First things first: Two egregious BACA alerts: David Beckham and Mario Lopez are both writing children's books. I'm not even sure I know who Mario Lopez is exactly (I know he has muscles...), but I do know who David Beckham is and I am questioning the publishing decision behind his forthcoming series.
Okay...let's move on to better things: Jeff Baenen profiles Neil Gaiman in the Baltimore Sun on occasion of the publication of Gaiman's new children's novel The Graveyard Book.
Marilou Sorensen reviews children's books focusing on women in politics (including Barbara Kerley's What to Do About Alice?) for the Deseret News.
Susie Wilde also reviews political books for kids (including, again, What to Do About Alice?) for the Charlotte News Observer.
Politics must be on the collective brain, because here's another review column: Gina Gilligan reviews Obama and McCain picture books for The Grand Rapids Press.
Not a Review: Stacey Garfinkle talks boys and reading in the Washington Post.
Deirdre Barker considers " in the Toronto Star.
And this week's how-is-it-that-time-of-year-column is in the San Francisco Chronicle: Regan McMahon reviews Halloween books for the youngsters. Damn, I still have to order a trident.
Robert Walsh reviews two new Paul Fleischman books for The Californian.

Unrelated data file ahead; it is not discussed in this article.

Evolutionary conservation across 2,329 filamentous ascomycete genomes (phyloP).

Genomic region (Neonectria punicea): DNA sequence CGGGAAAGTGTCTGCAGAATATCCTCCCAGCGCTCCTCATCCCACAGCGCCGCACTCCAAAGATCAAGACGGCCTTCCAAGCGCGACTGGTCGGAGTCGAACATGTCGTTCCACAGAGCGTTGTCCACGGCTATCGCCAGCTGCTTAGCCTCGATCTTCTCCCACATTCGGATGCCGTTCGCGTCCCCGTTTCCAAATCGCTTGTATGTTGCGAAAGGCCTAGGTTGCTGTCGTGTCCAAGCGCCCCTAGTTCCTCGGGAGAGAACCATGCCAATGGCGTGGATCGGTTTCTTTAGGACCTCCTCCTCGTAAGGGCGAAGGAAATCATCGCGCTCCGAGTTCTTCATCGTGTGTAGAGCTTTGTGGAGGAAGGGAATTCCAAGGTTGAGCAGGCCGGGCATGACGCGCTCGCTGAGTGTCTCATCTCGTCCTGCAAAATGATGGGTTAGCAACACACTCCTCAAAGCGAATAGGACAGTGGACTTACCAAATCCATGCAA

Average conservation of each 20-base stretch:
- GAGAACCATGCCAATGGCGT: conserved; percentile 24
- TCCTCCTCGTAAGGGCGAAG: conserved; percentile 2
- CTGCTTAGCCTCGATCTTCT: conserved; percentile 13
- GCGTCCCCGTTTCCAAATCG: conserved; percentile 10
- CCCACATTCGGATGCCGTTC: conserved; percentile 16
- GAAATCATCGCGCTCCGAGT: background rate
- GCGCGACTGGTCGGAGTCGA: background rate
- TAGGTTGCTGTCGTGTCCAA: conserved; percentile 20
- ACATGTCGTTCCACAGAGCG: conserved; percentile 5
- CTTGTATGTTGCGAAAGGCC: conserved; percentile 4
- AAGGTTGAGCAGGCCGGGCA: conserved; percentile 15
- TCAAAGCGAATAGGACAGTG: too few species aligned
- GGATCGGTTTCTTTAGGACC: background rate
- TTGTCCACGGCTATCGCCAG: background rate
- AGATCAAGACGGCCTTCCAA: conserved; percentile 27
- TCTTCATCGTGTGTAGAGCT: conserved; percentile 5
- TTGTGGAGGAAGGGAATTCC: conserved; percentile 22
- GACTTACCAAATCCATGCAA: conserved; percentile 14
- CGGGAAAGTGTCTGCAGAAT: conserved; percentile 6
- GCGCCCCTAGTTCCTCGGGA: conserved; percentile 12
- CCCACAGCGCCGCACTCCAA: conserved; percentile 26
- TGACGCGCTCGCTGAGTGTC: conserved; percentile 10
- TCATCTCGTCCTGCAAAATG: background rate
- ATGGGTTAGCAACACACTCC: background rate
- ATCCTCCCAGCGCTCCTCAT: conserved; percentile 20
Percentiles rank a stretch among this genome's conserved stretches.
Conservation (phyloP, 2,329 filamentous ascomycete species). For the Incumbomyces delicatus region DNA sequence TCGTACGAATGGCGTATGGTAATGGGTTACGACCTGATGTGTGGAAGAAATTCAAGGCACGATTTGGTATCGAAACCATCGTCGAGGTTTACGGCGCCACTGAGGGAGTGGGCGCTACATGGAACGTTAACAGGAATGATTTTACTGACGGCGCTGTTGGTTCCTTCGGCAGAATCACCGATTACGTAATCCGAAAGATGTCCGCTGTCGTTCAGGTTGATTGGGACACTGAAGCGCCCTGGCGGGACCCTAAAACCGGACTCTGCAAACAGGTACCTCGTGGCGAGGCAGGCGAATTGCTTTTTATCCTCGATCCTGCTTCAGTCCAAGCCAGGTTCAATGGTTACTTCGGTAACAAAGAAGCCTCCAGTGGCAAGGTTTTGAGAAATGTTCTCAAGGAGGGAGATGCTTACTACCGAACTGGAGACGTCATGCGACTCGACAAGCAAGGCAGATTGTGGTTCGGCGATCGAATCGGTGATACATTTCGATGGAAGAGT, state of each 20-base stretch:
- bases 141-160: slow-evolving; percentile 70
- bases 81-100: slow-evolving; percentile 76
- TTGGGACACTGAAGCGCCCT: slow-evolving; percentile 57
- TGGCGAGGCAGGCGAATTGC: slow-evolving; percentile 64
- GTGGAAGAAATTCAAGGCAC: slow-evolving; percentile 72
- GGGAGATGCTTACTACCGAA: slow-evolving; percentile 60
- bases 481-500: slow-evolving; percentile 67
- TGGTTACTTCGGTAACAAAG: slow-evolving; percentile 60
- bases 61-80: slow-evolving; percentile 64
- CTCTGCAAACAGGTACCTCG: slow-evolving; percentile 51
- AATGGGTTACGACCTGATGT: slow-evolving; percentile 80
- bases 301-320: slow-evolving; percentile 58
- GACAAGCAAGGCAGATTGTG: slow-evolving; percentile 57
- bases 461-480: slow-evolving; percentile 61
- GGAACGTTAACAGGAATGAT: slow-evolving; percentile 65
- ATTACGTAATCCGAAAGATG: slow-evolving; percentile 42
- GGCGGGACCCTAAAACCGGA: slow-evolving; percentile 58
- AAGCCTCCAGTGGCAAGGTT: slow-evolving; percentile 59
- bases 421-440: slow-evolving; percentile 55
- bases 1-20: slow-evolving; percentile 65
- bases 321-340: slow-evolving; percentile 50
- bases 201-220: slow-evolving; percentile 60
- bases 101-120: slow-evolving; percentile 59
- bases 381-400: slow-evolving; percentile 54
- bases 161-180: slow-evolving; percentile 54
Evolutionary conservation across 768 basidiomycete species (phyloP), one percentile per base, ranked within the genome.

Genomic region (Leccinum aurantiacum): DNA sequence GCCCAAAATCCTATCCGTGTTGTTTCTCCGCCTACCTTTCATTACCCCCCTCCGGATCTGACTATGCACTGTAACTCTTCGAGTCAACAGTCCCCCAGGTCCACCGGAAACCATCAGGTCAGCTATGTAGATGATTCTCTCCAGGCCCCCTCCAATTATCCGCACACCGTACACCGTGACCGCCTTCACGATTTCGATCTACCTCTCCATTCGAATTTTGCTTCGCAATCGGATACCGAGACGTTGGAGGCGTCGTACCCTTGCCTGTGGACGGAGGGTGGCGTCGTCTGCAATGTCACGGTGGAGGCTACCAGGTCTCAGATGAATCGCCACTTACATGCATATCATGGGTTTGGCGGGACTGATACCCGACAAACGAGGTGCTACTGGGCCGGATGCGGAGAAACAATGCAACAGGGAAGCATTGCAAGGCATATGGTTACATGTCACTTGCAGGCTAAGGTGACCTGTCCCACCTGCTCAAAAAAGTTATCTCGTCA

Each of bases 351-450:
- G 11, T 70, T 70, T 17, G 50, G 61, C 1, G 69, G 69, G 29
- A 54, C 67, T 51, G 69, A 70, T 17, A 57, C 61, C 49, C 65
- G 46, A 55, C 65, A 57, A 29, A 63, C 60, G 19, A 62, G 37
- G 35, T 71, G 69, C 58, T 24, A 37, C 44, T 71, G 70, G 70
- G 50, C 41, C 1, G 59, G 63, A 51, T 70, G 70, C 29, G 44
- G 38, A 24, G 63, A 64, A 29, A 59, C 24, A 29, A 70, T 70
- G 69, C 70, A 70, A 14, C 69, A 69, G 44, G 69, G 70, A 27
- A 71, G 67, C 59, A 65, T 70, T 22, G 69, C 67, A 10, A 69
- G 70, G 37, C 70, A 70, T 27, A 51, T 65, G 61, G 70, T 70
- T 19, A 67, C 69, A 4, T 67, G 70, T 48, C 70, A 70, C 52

Most-admired Amanda Craig reviews "two children's books embellished by master illustrators" for the Times.
Mary Harris Russell is back with capsule reviews of four new children's books, including one of Christopher Paolini's Brisingr.
Susan Perren reviews five new books for the Globe and Mail, including the new Polly Horvath title, My One Hundred Adventures.
Janet Christie reviews several new children's books for the Scotsman, including, this week, Henry Winkler's latest book in the Hank Zipper series.
The Telegraph asks whether Brisingr is the new Harry Potter. Read if you wish.
Elizabeth Hand reviews The Other Side of the Island, by Allegra Goodman, for the Washington Post. Also in the Washington Post, Michael Dirda (!) reviews Terry Pratchett's Nation.
Whew! Enjoy and I'm sorry for the delay.
* I used to say that War and Peace would be my desert island book. Now, however, I'd choose the internet. Why? 'Cause War and Peace is there, but so is almost everything else.